London: Mount Nyiragongo, one of the world`s deadliest volcanos, is waiting to explode and turn Goma, a city of a million people in the Democratic Republic of Congo, into a modern day Pompeii, a Roman town completely destroyed by volcanic eruption of Mount Vesuvius in 79 AD.
But scientists do not know when, since it is in the war-torn eastern edge of the Democratic Republic of Congo. The two-mile high cauldron of lava is also one of the least understood.
At the base of Nyiragongo sprawls Goma with its numbers swelling by the day as villagers from the countryside seek refuge from rebel and government forces, the journal National Geographic reports.
Twice in recent years Nyiragongo`s eruptions have hit the city, destroying homes and sending residents fleeing. But now, seismologists believe, the risk is not just near the city, but directly beneath it, according to the Daily Mail.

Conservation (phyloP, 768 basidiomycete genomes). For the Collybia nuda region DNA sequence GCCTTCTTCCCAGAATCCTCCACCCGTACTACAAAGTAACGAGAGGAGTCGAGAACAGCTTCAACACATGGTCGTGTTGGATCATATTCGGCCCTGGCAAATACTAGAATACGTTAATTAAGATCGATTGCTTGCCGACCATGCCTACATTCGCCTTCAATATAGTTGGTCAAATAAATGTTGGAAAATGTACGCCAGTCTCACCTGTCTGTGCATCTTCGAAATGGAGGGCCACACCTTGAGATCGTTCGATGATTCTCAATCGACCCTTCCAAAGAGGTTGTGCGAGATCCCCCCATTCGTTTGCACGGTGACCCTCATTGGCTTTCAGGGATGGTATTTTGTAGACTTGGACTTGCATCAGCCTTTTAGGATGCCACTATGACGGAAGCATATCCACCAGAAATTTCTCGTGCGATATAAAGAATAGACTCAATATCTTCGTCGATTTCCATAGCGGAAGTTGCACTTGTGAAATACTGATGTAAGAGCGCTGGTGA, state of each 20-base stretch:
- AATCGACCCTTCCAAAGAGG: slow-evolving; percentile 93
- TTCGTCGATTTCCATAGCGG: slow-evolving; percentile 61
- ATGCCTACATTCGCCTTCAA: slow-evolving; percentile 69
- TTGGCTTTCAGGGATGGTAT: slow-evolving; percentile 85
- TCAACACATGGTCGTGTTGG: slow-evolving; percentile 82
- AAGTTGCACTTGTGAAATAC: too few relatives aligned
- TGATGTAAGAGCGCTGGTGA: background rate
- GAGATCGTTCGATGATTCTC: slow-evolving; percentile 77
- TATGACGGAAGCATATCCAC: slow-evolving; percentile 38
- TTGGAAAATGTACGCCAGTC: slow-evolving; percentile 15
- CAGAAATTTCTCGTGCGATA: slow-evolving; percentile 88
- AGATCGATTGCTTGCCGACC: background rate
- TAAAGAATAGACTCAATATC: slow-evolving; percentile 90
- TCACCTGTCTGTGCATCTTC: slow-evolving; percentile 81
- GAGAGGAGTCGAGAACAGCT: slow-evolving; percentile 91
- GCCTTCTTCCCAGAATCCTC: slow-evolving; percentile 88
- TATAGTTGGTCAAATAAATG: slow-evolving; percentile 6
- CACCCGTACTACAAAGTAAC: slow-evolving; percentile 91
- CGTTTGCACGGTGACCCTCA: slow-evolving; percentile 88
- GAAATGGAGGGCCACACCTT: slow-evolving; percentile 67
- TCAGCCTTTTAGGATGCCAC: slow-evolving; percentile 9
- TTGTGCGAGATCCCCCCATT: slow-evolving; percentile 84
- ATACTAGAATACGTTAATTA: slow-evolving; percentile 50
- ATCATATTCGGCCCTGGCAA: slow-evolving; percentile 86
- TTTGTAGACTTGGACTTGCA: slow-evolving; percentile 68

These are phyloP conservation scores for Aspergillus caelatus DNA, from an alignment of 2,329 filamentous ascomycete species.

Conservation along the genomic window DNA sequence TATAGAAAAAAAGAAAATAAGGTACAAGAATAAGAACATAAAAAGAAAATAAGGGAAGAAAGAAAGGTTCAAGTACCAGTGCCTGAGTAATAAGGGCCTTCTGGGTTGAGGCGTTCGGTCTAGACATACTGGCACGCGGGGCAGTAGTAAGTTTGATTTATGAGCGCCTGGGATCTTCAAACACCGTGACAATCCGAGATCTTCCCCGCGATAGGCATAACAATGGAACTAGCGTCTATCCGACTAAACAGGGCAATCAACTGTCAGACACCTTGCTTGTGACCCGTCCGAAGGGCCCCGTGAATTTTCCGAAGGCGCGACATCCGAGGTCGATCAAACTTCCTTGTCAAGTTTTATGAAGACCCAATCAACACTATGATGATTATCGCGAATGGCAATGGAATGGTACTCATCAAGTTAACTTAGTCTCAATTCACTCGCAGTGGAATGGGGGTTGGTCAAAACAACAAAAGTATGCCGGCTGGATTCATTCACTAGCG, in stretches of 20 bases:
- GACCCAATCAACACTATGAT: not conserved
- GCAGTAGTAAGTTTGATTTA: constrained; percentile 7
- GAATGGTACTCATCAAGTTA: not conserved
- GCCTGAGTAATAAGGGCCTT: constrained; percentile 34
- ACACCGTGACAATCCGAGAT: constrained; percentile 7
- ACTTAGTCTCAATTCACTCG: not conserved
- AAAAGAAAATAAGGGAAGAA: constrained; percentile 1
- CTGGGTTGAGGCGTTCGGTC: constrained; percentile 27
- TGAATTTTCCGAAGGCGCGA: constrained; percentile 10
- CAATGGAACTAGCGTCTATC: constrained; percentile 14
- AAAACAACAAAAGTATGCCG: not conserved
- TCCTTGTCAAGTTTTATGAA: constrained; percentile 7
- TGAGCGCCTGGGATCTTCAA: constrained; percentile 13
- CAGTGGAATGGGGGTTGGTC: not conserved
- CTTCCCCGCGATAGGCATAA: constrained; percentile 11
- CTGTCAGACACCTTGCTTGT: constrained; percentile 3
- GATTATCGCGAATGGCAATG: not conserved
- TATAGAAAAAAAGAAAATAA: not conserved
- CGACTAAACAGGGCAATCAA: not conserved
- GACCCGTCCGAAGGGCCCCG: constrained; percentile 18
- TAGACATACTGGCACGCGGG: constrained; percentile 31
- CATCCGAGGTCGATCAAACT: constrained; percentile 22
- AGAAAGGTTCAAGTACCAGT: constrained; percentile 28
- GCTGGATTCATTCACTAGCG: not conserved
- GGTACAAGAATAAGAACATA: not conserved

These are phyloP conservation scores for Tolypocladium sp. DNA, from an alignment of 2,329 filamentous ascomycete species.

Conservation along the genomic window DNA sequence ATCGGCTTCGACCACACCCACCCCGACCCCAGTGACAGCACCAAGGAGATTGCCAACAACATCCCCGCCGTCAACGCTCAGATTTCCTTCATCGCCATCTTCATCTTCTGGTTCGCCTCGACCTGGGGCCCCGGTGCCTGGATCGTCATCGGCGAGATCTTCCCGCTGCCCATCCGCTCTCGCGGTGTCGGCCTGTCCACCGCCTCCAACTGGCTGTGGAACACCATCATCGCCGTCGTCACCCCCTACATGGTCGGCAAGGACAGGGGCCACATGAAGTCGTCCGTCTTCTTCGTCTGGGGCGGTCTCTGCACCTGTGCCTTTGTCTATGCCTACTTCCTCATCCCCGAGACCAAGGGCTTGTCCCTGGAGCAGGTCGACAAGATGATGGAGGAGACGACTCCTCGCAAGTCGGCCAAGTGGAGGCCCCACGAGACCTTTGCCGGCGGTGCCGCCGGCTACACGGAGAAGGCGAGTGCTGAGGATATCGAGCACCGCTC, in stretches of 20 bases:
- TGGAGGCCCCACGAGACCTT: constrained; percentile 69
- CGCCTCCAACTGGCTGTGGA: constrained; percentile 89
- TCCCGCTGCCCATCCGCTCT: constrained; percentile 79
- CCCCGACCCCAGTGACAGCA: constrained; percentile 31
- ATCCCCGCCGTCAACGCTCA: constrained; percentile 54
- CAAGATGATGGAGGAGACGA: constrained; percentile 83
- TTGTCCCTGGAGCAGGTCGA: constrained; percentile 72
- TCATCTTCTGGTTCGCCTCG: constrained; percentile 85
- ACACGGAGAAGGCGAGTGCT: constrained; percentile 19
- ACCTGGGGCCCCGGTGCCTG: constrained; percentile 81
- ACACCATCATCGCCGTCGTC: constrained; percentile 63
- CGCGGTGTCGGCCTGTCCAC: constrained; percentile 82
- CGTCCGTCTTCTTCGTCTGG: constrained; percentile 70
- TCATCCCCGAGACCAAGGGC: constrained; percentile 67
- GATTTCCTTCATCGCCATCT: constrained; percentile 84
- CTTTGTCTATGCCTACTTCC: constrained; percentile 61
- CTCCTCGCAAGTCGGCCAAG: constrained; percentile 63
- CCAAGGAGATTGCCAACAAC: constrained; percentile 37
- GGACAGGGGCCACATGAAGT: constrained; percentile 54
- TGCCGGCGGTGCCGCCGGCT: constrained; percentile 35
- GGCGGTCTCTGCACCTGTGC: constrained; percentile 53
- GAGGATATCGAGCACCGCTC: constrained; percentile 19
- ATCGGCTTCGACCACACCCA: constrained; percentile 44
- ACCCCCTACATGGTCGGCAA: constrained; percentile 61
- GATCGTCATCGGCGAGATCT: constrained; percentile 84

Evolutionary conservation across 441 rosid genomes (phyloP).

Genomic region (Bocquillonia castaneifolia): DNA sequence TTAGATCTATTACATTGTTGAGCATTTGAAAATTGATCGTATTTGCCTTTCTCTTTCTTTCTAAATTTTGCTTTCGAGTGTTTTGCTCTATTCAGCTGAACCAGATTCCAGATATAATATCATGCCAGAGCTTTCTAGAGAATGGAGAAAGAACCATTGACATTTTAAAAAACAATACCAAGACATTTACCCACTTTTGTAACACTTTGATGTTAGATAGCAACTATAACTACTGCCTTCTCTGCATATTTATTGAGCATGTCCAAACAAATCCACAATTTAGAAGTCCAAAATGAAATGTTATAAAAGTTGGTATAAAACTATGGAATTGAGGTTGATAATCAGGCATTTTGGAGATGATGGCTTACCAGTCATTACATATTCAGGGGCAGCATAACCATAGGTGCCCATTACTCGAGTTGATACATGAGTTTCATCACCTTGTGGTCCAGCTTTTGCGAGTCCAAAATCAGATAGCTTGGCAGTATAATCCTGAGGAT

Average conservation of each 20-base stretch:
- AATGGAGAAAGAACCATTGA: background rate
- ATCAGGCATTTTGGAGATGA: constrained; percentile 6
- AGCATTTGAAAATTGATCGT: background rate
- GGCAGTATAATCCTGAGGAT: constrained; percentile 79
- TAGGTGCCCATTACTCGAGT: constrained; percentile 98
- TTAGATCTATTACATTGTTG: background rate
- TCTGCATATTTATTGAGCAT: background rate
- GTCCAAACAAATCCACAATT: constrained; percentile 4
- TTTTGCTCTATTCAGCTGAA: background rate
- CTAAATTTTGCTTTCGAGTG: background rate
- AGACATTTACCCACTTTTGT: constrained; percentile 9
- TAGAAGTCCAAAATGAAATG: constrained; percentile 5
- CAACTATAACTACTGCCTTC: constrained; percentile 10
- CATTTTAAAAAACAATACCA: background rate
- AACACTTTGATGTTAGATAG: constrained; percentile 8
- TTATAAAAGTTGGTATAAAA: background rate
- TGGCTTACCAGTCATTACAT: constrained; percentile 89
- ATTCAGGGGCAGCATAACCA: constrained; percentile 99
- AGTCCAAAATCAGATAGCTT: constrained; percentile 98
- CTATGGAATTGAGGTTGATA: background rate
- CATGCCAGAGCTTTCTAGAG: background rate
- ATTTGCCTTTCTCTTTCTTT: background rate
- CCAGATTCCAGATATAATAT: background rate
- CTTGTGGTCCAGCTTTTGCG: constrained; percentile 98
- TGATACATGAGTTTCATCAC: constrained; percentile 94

For the past 20 years the region has suffered nearly constant warfare, including a spillover from the genocide in neighbouring Rwanda.
Italian seismologist Dario Tedesco has spent the last 15 years studying Nyiragongo, with funding from the European Union.
He has struggled to focus the scientific community`s attention on volcano, and he says there is no doubt it will erupt again.
"Goma is the most dangerous city in the world," Tedesco says.
History suggests he may be right.
In 2002, 350,000 fled after the volcano shot more than 15 million cubic yards of lava into downtown Goma, destroying 14,000 homes and burying buildings to the top of the first floor.
In 1977, lava raced down the mountain, killing several hundred people, even though the flow had hardened before it reached the main part of the city.
But both eruptions were mere grumbles compared with the devastation seismologists believe it is ready to unleash.